NHB is an absolute monster of a course, comprising three distinct sub-courses: NHB, neuroanatomy, and neurophysiology practicals. These are examined in two exams: a large short-answer paper for the lecture-based NHB course, and a second practical exam split into two steeple chases - one for neuroanatomy and one for neuro practicals. Unlike first year anatomy, neuroanatomy is assessed using pictures of prosections and diagrams, which makes the exam slightly more difficult if there's a dodgy image. Teaching for neuroranatomy is analogous to first year anatomy, without the dissection component. In each 'dissection' session, you will be presented with posters, prosections, cerebral angiograms, models, and microscope slides, and it is up to you to gain as much as you can from each session. All of the information from the neuroanatomy exam is found collectively in the handbook and on the material presented in each session. This information, rather frustratingly, is not found on moodle. The link to the PDN website, which contains the added info (posters, scans etc) is found at the top of the page. The neurophysiological practicals are taught by way of experiments and a handbook. These are examined as a half an hour steeple chase with 3 questions, each lasting for 10 minutes. Each question is supposedly based on a separate practical or topic within the practicals, and all the information you need to answer the questions will be either in the handbook or given to you in the sessions. It's very important that you take note of the results of the experiments, as these will underpin the exam content. To learn the lecture content, there is really no way other than to trawl through the fairly comprehensive handouts and fill in gaps in understanding using a reasonable textbook - 'Neurophysiology' (Carpenter) is an incredible book for this, as it's presented in a systems-based manner, much like the first term of the lecture series. For the psychology component, the lecture notes and slides should suffice. Consolidate your knowledge by going through past papers; questions tend to repeat quite often, so it's very much worth doing all past-papers as far back until the questions become outdated.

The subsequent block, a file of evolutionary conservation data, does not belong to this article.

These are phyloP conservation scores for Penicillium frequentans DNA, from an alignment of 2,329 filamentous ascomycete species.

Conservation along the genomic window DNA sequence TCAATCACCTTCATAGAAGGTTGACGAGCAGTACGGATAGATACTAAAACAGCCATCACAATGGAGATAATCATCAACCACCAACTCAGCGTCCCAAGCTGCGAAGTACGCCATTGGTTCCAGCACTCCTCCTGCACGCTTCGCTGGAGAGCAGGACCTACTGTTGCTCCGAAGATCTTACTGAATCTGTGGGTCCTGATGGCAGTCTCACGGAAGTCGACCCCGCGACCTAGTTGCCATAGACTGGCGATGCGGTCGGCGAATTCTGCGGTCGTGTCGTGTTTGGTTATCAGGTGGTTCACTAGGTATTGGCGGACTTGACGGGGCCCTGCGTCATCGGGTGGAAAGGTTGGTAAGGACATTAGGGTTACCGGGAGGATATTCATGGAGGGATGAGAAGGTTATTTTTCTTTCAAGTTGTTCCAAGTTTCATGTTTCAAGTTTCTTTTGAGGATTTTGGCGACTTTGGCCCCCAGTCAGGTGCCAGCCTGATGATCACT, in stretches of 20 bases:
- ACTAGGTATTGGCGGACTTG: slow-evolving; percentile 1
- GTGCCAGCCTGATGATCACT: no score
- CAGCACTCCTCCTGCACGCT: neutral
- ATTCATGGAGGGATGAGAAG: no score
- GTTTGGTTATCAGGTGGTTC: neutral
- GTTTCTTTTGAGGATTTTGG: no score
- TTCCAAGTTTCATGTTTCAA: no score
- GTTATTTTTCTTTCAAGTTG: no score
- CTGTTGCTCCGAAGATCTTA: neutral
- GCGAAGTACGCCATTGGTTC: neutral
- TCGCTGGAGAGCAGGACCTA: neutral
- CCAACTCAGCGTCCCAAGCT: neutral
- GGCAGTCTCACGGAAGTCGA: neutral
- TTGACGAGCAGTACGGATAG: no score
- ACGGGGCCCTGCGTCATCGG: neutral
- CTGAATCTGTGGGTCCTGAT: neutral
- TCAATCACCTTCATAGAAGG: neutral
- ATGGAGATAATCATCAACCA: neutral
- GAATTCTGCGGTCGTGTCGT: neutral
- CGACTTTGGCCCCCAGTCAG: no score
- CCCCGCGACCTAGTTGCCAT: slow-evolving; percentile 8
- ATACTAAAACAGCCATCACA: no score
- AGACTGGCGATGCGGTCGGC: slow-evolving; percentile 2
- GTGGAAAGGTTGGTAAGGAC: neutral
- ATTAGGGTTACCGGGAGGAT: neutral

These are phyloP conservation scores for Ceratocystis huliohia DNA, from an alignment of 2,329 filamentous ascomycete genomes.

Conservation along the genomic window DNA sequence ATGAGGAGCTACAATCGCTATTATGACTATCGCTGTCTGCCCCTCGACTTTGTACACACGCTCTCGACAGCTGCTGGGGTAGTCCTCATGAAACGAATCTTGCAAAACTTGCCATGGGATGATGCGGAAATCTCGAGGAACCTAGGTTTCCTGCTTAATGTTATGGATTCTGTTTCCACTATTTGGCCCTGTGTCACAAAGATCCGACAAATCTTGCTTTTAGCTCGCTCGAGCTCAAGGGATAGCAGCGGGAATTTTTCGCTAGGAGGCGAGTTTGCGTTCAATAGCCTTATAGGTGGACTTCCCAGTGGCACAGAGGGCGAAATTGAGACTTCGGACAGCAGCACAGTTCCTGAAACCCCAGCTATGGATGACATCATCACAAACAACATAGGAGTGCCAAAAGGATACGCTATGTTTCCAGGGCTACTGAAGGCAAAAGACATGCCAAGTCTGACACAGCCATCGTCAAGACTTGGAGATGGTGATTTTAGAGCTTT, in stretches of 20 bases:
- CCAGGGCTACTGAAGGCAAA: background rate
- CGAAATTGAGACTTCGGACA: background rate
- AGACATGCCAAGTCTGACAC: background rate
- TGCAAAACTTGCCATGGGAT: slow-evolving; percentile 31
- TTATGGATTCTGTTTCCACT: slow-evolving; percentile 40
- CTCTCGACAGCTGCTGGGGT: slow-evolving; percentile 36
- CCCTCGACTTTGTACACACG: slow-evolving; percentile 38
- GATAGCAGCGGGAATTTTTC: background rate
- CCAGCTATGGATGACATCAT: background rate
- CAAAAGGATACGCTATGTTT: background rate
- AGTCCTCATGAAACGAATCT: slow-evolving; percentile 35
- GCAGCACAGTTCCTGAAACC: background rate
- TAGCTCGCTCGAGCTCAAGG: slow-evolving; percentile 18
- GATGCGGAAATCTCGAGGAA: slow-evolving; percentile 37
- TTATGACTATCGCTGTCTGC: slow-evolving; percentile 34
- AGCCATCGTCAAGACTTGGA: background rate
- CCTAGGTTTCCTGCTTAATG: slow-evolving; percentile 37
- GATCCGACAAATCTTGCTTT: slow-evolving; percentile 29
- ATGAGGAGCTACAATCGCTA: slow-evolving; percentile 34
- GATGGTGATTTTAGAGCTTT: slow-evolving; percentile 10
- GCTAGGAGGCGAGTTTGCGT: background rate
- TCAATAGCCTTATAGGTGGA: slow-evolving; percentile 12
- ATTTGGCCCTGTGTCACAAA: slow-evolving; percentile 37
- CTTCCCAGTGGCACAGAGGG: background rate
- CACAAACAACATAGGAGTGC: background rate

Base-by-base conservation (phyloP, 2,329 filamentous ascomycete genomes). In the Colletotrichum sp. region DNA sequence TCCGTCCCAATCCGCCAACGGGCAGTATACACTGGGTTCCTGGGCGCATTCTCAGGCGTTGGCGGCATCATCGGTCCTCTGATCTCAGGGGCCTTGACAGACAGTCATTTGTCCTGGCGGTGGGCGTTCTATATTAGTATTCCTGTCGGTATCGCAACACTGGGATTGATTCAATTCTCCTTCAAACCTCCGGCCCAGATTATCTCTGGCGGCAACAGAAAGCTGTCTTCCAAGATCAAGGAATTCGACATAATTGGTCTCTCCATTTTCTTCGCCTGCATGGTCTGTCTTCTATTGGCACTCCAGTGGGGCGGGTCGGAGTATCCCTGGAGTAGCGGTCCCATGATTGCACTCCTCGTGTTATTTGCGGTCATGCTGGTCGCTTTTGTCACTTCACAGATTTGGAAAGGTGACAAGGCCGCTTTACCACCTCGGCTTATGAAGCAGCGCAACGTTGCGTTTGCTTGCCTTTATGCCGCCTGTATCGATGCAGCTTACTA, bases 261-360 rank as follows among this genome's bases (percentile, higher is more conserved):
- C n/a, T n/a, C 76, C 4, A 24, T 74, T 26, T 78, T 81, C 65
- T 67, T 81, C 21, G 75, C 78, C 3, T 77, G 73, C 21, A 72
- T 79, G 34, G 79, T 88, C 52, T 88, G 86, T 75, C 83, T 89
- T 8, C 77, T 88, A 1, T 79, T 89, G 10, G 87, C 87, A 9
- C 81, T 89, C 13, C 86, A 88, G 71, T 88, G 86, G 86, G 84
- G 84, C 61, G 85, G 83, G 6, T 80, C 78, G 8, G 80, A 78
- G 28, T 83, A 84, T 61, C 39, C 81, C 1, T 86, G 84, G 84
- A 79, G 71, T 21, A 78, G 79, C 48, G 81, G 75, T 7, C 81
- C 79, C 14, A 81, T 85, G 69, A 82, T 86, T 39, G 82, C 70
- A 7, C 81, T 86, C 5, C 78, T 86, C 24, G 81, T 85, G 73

Biology of Disease (BOD):